On Puffins and Presidents
On December 5 at its gala dinner, The Nation Institute awarded playwright and screenwriter (and Nation editorial board member) Tony Kushner its annual $100,000 Puffin/Nation Prize for Creative Citizenship “for a lifetime of artistic work giving voice to the marginalized, and his outspoken criticism of social injustice.” What follows is Kushner’s acceptance speech.
I was very much hoping that the Puffin Prize would be accompanied by a puffin of some sort. Not a live, caged puffin—that would entail responsibilities, bird dander and guilt, and I gather that puffins, though silent when flying over water, are champion vocalizers on land, and anyway a caged puffin would send the wrong sort of message. And I wasn’t hoping for a stuffed puffin. God forbid, that would send an even worse message, since puffins are struggling to avoid the fate of their cousins, the great auks. This is something puffins and people have in common, being haunted by the fate of the now-extinct great auk. Skim through any day’s newspaper or pay even slight attention to our roller-coaster climate of recent years, and you’re bound to feel slightly great auk–ish; you’re aware of life on earth tilting in a great auk–ward direction. So I wasn’t hoping for a stuffed puffin—even though it’s fun to say “stuffed puffin.” We’re Americans, not Icelanders who pull puffins right out of the sky with big nets and in whose diet puffin meat figures importantly, who refuse to protect the birds and who eat puffin hearts raw. It’s a big Icelandic delicacy, raw puffin heart, or so I am told, and I wouldn’t put it past them; they are very interesting people.
I suppose I was hoping for a small painted effigy of a puffin to keep on my desk; they’re very handsome birds, and they have a wonderfully silly name. Since it was announced that I was this year’s recipient of the prize, I’ve noticed how much people enjoy writing and saying “Puffin Prize” and working variations of the theme. I’m currently working on a film, down in Richmond, Virginia, and yesterday, on the set, our cinematographer called out, “Hey, congratulations on the prize! So what have you been puffin’?” It’s a very good idea to name a prize after a bird with a silly name; all prizes should have silly names or something pleasantly ridiculous attached to them, as an antidote to self-seriousness. If you decide to establish another prize, perhaps you’ll consider calling it the Great Auk Award. Who wouldn’t want to win that?
I have always striven to cultivate inside myself a determined, unappeasable resistance to deriving pleasure from receiving honors and winning awards. It’s weird, because I love receiving and winning them, and I secretly hate everyone who wins an award instead of me, even people who win awards for things I’m entirely out of the running for—the Nobel Prize in Chemistry, for example. I have it out for Dan Schechtman, the discoverer of quasicrystals and recipient of the 2011 Nobel Prize in Chemistry. “Hate” is too strong a word, really, but I am bummed out for a few humiliating microseconds of incomprehensible envy. It’s so nice to win awards, why wouldn’t you want to win one every day? And how nice to win one for chemistry, even if you’re innumerate and haven’t the slightest idea why observations of quasicrystals have produced a fundamental shift in our concepts of atomic structure, or even what’s quasi about them. Perhaps it’s because it’s so nice that I’m so mistrustful of awards; anything this nice must be terrible for you, or so my lived experience to the age of 55 has led me to conclude.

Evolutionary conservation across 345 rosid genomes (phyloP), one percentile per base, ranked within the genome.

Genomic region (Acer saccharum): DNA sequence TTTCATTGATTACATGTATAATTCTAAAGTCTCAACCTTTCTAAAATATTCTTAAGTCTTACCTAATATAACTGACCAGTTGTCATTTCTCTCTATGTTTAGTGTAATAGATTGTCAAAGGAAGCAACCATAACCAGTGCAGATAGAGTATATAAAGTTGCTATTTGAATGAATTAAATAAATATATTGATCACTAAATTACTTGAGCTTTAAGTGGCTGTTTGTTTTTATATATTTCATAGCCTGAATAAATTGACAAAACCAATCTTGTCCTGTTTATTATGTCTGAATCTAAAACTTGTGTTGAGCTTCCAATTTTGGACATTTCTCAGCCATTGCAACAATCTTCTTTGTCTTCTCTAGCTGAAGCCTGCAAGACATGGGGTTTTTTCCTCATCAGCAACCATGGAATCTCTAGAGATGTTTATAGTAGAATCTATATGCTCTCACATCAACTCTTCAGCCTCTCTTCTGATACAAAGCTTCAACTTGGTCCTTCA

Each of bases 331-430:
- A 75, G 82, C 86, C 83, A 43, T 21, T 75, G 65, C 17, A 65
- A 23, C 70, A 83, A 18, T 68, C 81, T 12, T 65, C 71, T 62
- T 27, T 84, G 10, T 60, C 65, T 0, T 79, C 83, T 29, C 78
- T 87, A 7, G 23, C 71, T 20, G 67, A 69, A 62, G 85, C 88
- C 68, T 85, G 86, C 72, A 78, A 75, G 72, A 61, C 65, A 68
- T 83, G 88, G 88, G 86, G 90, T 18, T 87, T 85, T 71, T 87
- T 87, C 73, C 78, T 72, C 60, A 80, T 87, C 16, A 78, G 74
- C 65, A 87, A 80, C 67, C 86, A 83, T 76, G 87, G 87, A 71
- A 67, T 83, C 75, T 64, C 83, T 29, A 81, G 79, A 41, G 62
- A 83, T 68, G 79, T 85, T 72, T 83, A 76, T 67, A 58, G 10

I was as surprised to be named as recipient of an award for creative citizenship as I would have been to be named a Nobel Prize–winning chemist. I know a bit more about citizenship than about quasicrystals, but that doesn’t mean I’ve ever felt I’m a prize-worthy citizen; far from it. That this is not merely an award for citizenship, but for creative citizenship, makes me feel like an ice skater who’s just managed to circumnavigate the rink for one complete revolution without holding on to the railing, breaking an ankle or falling on his ass, learning that he’s made the Olympic team. I really can’t pull off sports analogies convincingly, but you get the point.
That this prize comes with an ego-deflating silly name helps—I’m not a prize-winning creative citizen, I can remind myself, I am a Puffin Prize–winning creative citizen. I as a citizen am henceforth joined to a short, stocky seabird with a fat head, a clown beak and stumpy wings I have to flap frantically to evade hungry Icelanders. That helps deflate me, it helps reduce the degree of painful ego-dystonic discrepancy between what I am as a citizen and what I think an ordinary citizen, much less a creative one, ought to be.